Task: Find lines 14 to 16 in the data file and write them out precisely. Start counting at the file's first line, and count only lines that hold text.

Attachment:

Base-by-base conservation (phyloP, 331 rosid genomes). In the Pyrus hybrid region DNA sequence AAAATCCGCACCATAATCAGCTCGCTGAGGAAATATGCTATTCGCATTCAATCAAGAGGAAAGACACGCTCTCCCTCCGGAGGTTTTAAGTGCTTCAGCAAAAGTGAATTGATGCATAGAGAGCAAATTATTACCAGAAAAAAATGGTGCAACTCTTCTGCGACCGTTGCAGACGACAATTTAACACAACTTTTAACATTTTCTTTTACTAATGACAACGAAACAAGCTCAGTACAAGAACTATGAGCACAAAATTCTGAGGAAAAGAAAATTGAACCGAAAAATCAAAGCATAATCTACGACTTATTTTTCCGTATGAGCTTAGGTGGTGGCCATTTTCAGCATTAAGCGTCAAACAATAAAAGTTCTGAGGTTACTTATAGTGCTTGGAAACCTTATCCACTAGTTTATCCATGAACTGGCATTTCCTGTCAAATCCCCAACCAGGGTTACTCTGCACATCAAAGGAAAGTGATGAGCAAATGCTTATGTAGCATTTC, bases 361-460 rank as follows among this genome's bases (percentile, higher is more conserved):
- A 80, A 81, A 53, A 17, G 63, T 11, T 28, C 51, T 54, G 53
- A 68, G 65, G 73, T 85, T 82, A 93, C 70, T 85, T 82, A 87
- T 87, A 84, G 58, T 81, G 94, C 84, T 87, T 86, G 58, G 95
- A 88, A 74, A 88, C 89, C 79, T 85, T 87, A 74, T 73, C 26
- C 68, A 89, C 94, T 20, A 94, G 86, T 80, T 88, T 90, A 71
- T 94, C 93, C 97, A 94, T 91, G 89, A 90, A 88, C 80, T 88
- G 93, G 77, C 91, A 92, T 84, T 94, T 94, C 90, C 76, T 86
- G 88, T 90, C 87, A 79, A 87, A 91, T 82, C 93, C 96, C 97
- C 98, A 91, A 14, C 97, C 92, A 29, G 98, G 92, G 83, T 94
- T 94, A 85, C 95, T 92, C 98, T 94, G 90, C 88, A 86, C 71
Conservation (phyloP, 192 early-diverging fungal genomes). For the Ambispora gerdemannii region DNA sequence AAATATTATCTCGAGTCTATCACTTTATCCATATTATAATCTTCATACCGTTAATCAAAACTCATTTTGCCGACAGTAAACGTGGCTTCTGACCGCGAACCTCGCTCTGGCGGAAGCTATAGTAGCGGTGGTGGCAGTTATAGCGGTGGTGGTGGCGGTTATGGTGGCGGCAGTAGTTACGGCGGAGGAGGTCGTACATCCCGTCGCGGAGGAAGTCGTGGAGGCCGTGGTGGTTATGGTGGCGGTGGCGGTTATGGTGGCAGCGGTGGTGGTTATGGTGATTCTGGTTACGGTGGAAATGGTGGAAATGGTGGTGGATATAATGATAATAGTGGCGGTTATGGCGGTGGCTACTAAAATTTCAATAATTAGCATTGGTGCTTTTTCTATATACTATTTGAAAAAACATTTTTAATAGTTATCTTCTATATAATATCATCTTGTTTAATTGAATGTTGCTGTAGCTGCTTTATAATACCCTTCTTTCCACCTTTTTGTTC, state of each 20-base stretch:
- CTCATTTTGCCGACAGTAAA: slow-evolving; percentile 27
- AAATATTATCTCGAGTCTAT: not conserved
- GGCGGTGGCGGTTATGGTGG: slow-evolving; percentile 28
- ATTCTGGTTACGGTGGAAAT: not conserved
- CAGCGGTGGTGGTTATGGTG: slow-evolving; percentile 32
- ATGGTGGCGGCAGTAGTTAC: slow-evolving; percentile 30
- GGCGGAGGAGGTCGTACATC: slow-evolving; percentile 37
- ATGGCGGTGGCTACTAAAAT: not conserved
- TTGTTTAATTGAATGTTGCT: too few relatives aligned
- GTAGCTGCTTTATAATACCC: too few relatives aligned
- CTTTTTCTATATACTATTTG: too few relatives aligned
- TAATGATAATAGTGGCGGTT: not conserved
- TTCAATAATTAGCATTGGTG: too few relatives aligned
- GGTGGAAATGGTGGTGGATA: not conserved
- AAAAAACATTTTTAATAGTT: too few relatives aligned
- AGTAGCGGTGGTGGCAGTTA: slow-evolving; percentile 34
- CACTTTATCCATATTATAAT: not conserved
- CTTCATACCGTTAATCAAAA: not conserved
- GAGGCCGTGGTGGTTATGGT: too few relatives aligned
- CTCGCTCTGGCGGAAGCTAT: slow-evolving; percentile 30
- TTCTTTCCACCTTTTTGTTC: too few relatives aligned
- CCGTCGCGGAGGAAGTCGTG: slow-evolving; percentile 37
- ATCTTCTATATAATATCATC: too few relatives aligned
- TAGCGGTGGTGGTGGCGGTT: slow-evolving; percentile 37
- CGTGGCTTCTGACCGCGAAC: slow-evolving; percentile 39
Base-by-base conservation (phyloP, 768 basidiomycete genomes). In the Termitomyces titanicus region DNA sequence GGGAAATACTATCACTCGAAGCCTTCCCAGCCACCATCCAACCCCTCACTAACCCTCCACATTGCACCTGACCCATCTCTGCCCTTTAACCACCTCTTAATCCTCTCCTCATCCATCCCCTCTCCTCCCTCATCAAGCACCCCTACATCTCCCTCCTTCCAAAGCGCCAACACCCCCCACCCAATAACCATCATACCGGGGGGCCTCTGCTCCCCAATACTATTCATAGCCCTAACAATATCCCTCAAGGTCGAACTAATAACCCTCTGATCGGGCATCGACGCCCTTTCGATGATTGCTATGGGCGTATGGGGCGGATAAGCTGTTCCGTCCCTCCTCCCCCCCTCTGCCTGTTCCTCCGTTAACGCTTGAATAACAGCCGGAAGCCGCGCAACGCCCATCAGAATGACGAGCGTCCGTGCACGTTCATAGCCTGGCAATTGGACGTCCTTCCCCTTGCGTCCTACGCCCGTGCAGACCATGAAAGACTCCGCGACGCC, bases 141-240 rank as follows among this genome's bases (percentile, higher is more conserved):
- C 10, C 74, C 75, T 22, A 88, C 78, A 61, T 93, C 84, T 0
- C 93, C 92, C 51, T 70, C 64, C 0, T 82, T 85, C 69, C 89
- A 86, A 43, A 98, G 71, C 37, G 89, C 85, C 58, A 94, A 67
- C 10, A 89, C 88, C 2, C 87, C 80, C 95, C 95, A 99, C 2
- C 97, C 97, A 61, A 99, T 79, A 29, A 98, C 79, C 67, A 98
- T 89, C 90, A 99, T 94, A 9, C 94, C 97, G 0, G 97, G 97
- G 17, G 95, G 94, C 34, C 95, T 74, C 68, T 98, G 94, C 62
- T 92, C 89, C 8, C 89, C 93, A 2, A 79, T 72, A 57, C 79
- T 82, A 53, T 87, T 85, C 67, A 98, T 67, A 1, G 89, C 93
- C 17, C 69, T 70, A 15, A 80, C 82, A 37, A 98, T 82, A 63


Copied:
- AAATATTATCTCGAGTCTAT: not conserved
- GGCGGTGGCGGTTATGGTGG: slow-evolving; percentile 28
- ATTCTGGTTACGGTGGAAAT: not conserved